Islip man hears fallen father’s singing voice on newly discovered WWII-era records
Nicholas Faraone, an Islip resident, has spent a lifetime missing a father he never met, but recently discovered vinyl records which captured his father's singing voice 81 years ago.
"They were in a box that my mother had put away with all the pictures…the bottom of the box were two or three records," said Faraone.
For decades, Faraone, 77, filled the void in his life by collecting medals and photos of his father. Sgt. Nicholas Faraone, Sr. was killed in action over the Pacific during World War II on Nov. 8, 1944.
His wife, Josephine, was pregnant with their only child, Nicholas, Jr., when she received the tragic news.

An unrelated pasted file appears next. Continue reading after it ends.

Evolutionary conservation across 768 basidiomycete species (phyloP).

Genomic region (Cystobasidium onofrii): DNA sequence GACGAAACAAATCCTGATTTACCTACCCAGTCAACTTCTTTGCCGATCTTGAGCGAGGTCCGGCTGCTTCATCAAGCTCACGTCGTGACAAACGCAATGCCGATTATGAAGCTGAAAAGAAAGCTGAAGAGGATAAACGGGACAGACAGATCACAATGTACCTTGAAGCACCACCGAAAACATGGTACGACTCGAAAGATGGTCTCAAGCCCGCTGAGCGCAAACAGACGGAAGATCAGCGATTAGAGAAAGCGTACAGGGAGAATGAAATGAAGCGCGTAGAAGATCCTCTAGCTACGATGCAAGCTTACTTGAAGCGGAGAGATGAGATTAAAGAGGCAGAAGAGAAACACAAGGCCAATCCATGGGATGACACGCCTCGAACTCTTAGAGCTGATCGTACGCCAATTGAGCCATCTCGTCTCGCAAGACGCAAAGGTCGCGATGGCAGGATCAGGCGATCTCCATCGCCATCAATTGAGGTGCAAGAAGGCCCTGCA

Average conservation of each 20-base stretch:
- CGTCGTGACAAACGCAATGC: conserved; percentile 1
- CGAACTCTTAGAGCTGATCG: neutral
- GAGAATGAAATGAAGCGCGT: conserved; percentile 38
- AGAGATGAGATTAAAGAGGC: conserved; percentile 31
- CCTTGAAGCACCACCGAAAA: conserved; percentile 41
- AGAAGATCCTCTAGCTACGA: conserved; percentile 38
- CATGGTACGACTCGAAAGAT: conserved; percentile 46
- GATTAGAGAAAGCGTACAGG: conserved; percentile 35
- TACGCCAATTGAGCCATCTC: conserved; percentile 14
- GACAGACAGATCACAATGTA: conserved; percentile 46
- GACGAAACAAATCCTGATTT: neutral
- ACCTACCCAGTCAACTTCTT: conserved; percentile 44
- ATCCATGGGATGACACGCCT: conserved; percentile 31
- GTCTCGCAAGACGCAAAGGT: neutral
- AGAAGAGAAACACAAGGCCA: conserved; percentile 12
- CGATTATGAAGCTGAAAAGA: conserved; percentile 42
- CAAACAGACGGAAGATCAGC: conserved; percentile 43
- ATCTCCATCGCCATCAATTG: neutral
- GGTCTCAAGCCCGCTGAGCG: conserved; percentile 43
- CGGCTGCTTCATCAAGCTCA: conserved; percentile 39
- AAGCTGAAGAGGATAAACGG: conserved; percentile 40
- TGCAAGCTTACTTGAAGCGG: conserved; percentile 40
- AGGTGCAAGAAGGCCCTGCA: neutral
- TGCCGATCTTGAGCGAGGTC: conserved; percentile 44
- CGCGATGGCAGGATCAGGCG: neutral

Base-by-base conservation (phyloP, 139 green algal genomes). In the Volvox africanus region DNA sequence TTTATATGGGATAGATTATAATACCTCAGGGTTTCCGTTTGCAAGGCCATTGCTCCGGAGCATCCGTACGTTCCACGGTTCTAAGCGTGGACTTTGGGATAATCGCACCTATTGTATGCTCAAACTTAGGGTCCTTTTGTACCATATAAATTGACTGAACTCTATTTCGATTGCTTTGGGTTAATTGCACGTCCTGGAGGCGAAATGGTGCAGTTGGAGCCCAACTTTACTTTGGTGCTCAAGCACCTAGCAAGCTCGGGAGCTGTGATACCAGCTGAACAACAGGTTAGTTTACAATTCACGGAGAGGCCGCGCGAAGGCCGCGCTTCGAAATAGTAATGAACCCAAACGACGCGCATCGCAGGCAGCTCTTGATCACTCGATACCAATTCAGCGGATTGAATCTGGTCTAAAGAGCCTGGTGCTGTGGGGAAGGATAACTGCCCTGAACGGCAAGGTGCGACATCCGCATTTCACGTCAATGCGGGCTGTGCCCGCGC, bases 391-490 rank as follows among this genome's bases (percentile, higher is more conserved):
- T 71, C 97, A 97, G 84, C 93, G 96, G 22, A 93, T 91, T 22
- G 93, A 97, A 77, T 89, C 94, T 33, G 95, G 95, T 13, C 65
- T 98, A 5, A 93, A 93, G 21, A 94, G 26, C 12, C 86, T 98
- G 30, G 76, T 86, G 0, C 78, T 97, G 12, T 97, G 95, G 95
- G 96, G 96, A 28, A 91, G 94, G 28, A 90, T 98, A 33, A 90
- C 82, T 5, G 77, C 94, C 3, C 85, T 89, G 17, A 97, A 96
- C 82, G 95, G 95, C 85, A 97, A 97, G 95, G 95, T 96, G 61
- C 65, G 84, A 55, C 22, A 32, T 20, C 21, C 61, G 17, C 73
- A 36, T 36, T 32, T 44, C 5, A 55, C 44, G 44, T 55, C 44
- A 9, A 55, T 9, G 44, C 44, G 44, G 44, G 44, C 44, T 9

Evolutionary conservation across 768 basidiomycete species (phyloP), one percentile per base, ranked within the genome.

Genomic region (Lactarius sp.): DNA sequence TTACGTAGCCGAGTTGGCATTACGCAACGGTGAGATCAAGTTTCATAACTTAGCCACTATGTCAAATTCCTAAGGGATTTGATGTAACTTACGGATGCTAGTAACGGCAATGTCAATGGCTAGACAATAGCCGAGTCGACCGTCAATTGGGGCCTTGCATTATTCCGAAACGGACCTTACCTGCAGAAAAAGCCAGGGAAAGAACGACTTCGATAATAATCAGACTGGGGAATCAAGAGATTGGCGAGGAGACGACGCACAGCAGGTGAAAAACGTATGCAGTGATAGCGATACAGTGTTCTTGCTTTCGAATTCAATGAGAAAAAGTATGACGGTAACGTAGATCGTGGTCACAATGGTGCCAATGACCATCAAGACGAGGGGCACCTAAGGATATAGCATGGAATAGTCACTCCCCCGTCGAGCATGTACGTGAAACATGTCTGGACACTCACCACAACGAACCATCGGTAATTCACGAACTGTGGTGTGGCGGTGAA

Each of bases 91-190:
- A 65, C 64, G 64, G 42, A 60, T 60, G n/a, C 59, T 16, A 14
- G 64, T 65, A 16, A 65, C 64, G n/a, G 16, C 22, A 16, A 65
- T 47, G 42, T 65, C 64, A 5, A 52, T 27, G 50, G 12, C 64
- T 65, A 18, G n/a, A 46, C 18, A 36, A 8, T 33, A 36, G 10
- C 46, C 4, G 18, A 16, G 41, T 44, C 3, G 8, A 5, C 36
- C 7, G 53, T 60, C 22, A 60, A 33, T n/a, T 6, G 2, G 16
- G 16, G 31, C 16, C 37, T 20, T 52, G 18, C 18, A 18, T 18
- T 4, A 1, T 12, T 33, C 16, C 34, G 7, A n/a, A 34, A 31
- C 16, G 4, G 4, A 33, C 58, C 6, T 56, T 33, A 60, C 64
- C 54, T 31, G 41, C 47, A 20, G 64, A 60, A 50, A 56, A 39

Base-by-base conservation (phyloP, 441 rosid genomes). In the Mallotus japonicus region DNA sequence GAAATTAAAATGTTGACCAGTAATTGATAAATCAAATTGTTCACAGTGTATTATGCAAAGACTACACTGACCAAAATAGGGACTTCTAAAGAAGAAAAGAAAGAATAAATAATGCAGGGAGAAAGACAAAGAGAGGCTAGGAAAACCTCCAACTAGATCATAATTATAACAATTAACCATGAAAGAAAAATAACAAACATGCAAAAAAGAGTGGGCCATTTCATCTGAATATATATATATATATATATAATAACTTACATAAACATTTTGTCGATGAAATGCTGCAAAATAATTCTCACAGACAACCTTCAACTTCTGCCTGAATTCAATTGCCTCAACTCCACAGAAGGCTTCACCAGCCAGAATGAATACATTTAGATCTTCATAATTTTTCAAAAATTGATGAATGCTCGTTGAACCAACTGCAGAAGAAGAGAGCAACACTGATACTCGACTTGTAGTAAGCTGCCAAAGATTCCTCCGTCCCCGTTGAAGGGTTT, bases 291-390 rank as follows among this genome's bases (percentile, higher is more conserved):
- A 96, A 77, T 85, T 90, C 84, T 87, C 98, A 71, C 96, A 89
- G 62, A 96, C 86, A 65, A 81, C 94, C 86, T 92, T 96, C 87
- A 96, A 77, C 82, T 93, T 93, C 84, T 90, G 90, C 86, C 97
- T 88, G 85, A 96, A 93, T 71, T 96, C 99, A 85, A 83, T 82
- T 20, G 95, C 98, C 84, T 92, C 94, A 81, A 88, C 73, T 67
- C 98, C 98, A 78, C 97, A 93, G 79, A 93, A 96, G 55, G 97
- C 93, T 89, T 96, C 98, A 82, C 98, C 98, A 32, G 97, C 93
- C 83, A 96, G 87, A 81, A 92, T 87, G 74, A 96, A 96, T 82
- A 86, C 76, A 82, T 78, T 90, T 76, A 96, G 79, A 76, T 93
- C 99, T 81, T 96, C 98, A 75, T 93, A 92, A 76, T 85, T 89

During the early 1940s, his father worked as a singing usher at the New York Academy of Music in Manhattan. He was set to sing a duet with Tony Bennett under the stage name Don Rogers.
"To hear the voice, it kind of resonated in my soul. It reached some place deep down and something that was always missing came to fruition," shared Faraone.
He put his musical career on hold after the attack on Pearl Harbor to enlist in the Army Air Corp. He was only 21 years old when he died for his country.
But Faraone's hero father lives on in his music.
"I can pass it on to my children and to my grandchildren and long after I'm gone the voice will still be there," said Faraone.